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Outbreaks, Alerts and Hot Topics

October 2022

ACEs and Mental Health in Adolescents


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Author and Column Editor: Angela Myers, MD, MPH | Director, Division of Infectious Diseases | Professor of Pediatrics, UMKC School of Medicine | Medical Editor, The Link Newsletter


This past week (Oct. 9-14) new data was published by the Centers for Disease Control and Prevention describing adverse childhood experiences (ACEs) and mental health issues among adolescents during the COVID-19 pandemic.1 Examples of ACEs include abuse (emotional, neglect, physical), bullying, witnessing or experiencing violence, suicide attempted or completed by a family member, a parent’s or caregiver’s job loss, and food insecurity. The authors of this new Morbidity and Mortality Weekly Report article used data from the Adolescent Behaviors and Experiences Survey (ABES), which had previously noted that 37% of high school students had reported poor mental health during the pandemic and that 19% had considered and 9% had attempted suicide in the prior year.2 Since ACEs are associated with poorer mental health, the researchers analyzed data from 4,390 high school students (ninth-12th grade) to evaluate an association between the type and number of ACEs with mental health status, including suicidality.  

The authors found that 73% of high school students experienced at least one ACE during the COVID-19 pandemic with a mean of 1.47 per adolescent. Fifty-three percent experienced two, 12% experienced three, and 8% experienced four ACEs.1 As the number of ACEs increased, mental health worsened. Teens who experienced one or two ACEs had a more than two times higher prevalence ratio for poor mental health, and those who experienced four ACEs had a more than four times higher prevalence compared to teens who had experienced no ACEs.1 An increase in suicidality including considering suicide, planning suicide and attempting suicide also increased as the number of ACEs increased, with prevalence ratios ranging from more than three times to seven times higher for those considering suicide, more than three times to more than eight times higher for planning suicide, and nearly six times to 25 times higher for attempting suicide compared to those who reported no ACEs. The Figure shows the percentage of teens in each category of mental health and suicidality based on the number of ACEs experienced with none as the reference.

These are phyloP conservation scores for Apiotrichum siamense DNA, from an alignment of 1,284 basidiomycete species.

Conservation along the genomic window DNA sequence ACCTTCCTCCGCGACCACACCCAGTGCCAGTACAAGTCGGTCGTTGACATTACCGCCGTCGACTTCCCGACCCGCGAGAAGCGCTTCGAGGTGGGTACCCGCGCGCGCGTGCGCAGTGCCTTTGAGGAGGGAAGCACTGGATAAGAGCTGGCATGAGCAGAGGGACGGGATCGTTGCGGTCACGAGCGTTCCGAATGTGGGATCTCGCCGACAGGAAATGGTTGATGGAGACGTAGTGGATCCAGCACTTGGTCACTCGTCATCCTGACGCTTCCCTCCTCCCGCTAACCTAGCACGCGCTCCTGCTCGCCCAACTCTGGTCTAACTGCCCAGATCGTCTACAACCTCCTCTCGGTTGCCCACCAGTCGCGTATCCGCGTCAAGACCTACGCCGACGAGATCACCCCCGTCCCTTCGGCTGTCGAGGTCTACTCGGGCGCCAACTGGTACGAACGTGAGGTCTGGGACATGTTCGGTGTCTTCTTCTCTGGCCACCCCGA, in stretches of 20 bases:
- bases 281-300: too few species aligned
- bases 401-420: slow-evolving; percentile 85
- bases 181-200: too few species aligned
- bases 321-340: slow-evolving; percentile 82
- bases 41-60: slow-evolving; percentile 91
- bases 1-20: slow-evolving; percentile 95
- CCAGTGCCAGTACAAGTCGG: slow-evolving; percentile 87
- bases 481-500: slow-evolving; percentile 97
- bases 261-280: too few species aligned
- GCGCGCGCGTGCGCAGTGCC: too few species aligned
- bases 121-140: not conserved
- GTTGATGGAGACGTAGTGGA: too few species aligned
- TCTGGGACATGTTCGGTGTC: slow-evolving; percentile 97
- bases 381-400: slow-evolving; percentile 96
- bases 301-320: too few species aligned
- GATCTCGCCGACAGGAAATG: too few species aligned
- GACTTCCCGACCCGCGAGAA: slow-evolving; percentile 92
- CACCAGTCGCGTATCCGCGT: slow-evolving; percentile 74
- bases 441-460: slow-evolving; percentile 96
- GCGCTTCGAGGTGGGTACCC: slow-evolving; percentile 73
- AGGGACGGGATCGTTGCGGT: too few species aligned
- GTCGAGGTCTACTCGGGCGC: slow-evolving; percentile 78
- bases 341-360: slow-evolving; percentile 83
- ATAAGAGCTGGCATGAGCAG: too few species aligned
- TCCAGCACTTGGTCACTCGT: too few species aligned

The type of ACE experienced was also found to be related to poor mental health. For example, 82% of teens who had experienced sexual violence or teen dating violence had persistent sadness and hopelessness. Additionally, 33% of teens who had experienced any sexual violence reported they had attempted suicide. Finally, after adjustments for demographic characteristics and other ACEs, emotional abuse had the strongest association with all three poor mental health and suicidality categories.1 

While children and teens experienced ACEs long before the COVID-19 pandemic and suicide has ranged between the second and third leading cause of death3,4 among teens for more than a decade, this new data sheds light on the worsening mental health of teens across the U.S. during the COVID-19 pandemic. So, what can be done? A new statement from the U.S. Preventive Services Task Force just published in JAMA this month provides important recommendations for screening adolescents aged 12-18 years for major depressive disorder using screening instruments in primary care settings. After review and evaluation of the literature, the Task Force provides evidence that screening leads to earlier treatment and improved outcomes for depression and shows no direct evidence of harm.4 Therefore, it makes sense that screening for depression leads to earlier diagnosis and thus earlier treatment and better outcomes. It also seems logical that this connection would hold true for suicidality. However, due to a lack of published studies, the Task Force was unable to find adequate evidence that screening for suicide is beneficial. In some ways it is harder to be a teenager these days than it was in years past due to unrealistic expectations on social media, online bullying and other pressures. While this data is sobering, I hope it helps to remind us as pediatricians of the stressors in teenagers’ lives and the importance of having conversations on these topics with the teens we care for and with our own kids. 

Figure - ACEs during COVID.png 



  1. Anderson KN, Swedo EA, Trinh E, et al. Adverse childhood experiences during the COVID-19 pandemic and associations with poor mental health and suicidal behaviors among high school students — Adolescent Behaviors and Experiences Survey, United States, January–June 2021. MMWR Morb Mortal Wkly Rep. 2022;71:1301-1305. 
  2. Jones SE, Ethier KA, Hertz M, et al. Mental health, suicidality, and connectedness among high school students during the COVID-19 pandemic—Adolescent Behaviors and Experiences Survey, United States, January–June 2021. MMWR Suppl. 2022;71(suppl 3):16-21. 
  3. Leading causes of death and injury. Centers for Disease Control and Prevention. Accessed October 15, 2022. 
  4. US Preventive Services Task Force. Screening for depression and suicide risk in children and adolescents: US Preventive Services Task Force Recommendation Statement. JAMA. 2022;328(15):1534-1542.